Whether it’s distributing more than 20,000 books each year to children in Title 1 schools or donating nearly 30,000 pounds of food annually to needy families, The Junior League of Tampa has been a positive force in the Tampa area since the 1920s. To commemorate the group’s enduring history, an exhibit was produced by The Junior League of Tampa and MarketingDirection.com which donated more than 45 hours of creative services time to complete the displays within the exhibit.
Christy Vogel, president of MarketingDirection.com said the project was a learning experience for her. “As a League member since the early 90’s I thought I knew about all of the contributions the Junior League of Tampa has made, but there were a few I didn’t know about, such as the League providing tuberculosis care in 1920’s.” Junior League of Tampa President Betsy Graham said the biggest challenge of the project was to figure out how to put 85 years of history in one display. “We wanted to include everything, but had to focus on a few highlights throughout the years.”
Tampa Bay Ship Model Society
Standing on the deck of an aircraft carrier, one can hardly grasp the whole, whereas viewing a model, it is within reach. This display is simply a collection of models made by members, who choose subjects that interest them individually. Often they take commercial kits and through deep research, modify them to portray a particular date or event with far greater historical accuracy than the kit can do. Others build from raw materials and plans to create solid images of vessels that might never have been seen in scale. New facts come to light on ships that are well known, and so, modelers can represent these, adding to the public knowledge when these models are displayed and/or published. Finally, it is only in model-makers that many of the skills of our maritime past reside.
Historic Old Northeast Neighborhood Association
The Historic old Northeast Neighborhood Association was the first organization outside of Tampa to have an exhibit in the Community Case. The exhibit was on display from Nov. 24th, 2010, through February 2011. It was based on a book published by the Association (Souvenir of St. Petersburg, Views from the Vinoy) to promote appreciation for the neighborhood which celebrated its 100th anniversary in 2011. (Fifty copies of the book were donated to every elementary school in St. Petersburg.)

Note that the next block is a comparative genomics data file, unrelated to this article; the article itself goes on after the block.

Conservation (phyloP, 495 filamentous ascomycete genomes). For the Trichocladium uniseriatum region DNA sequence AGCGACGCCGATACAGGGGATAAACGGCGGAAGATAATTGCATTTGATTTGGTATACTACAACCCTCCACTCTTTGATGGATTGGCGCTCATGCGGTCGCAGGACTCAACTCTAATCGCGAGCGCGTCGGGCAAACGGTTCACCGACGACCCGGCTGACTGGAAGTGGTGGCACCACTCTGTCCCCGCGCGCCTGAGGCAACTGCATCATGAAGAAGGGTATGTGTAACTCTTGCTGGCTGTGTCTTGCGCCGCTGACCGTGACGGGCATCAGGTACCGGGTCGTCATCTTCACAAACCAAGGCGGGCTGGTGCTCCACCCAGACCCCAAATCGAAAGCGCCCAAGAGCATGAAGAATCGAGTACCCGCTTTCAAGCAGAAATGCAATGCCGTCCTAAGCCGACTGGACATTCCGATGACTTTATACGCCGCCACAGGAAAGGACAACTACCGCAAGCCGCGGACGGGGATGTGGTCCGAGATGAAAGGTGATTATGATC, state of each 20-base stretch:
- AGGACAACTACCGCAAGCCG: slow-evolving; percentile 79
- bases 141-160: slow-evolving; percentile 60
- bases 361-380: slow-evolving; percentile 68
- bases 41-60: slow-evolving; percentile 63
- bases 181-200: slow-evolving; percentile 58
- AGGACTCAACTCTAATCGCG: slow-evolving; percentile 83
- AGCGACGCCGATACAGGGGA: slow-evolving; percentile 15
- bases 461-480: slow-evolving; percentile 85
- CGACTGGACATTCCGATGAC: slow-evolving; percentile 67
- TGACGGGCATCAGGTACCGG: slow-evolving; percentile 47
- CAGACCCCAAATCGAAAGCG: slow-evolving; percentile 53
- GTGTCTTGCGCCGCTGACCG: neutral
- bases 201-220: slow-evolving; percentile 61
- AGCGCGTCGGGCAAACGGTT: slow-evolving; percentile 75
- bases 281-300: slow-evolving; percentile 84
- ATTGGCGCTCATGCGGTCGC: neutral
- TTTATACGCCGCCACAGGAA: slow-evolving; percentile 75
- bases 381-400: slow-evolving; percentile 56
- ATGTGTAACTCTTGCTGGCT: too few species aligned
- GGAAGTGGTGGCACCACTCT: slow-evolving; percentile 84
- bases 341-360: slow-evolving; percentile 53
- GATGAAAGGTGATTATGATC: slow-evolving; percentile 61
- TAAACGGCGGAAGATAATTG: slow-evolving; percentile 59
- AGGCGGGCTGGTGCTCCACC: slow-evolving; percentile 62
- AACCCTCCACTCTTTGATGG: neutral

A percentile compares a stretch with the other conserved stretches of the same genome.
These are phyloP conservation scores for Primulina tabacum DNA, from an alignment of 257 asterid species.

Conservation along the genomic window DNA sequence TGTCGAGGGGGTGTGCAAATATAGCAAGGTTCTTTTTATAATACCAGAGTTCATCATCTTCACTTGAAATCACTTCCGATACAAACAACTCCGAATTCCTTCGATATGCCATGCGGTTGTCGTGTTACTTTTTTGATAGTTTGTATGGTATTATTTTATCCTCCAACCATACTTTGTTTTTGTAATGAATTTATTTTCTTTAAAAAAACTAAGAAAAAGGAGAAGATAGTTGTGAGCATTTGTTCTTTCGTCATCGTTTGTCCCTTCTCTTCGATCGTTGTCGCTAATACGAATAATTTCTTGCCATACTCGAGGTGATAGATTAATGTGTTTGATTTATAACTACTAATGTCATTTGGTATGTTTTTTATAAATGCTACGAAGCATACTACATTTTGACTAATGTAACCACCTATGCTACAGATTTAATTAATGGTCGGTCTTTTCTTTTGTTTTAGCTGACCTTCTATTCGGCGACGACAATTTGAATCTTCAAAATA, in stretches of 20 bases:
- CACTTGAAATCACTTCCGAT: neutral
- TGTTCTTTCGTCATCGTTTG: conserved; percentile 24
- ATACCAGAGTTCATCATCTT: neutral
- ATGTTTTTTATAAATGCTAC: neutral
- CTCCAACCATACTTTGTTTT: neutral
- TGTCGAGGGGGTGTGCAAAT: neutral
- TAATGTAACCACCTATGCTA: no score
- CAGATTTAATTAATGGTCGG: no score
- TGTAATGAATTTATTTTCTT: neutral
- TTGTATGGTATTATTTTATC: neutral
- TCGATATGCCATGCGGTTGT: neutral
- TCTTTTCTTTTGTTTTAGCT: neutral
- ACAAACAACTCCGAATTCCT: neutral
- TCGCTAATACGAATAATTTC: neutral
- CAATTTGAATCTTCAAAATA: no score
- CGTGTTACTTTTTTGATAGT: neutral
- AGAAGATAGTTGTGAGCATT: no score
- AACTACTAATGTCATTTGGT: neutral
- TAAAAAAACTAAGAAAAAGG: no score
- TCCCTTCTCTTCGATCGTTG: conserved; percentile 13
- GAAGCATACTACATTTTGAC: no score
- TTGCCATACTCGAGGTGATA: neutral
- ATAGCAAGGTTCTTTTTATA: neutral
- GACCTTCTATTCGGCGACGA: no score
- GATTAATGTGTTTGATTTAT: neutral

The mission of the Historic Old Northeast Neighborhood Association is to promote, preserve, and protect quality of life in our unique corner of the world. Located adjacent to burgeoning downtown, the neighborhood is characterized by a diversity of architectural styles, waterfront greenspace, brick streets, granite curbs, hexblock sidewalks, and front porches. An enveloping street tree canopy reinforces the pedestrian quality of the neighborhood. The Association sponsors Porch Parties, the December Candlelight Tour of Homes and many other activities which foster engagement and participation by residents.
Panama Canal Museum
The story of one of the greatest engineering feats of the 20th century, the construction of the Panama Canal, came to life in the Panama Canal Museum’s Community Case exhibit. This exhibited featured photographs of the Canal’s construction and other artifacts.In 1906, the United States Congress declared that Tampa be the first city to celebrate the building of the Panama Canal, requesting that President Theodore Roosevelt hold a naval review in the waters of Tampa Bay. “By reason of its being further to the southward and nearer to said Canal than any other city in the country, having a deep and commodious harbor, reached by ample railroad facilities, as also on account of its salubrious climate and spirit of American progress among its citizens manifest in the rapid growth and development of the city and her commerce affords a suitable place for celebration of the work done in the construction of the Panama Canal.”
City of Port Tampa Civic Association
The City of Port Tampa Civic Association has installed a display at the Tampa Bay History Center Community Case. This wonderful little port community located just west of The MacDill Air Force Base was first settled in the late 1800’s when Henry Plant extended his railroad line southwest from Tampa. Chartered as an independent City in 1893, Port Tampa was annexed by the City of Tampa in 1961. The display contains a few rare artifacts, photos and postcards, and a little history of the area.
AIA Tampa Bay
The Tampa Bay Chapter of the American Institute of Architects (AIA), is proud to host 80 Years and Counting, an exhibit highlighting significant architecture in the Tampa Bay area.
To commemorate their 80th year, the AIA Community Case exhibit depicted significant landmarks in the Tampa Bay area such as the Palace Hotel on Davis Islands, Rivergate Tower, located on the corner of Ashley Street and Kennedy Boulevard, and the Skypoint condominium building in downtown Tampa.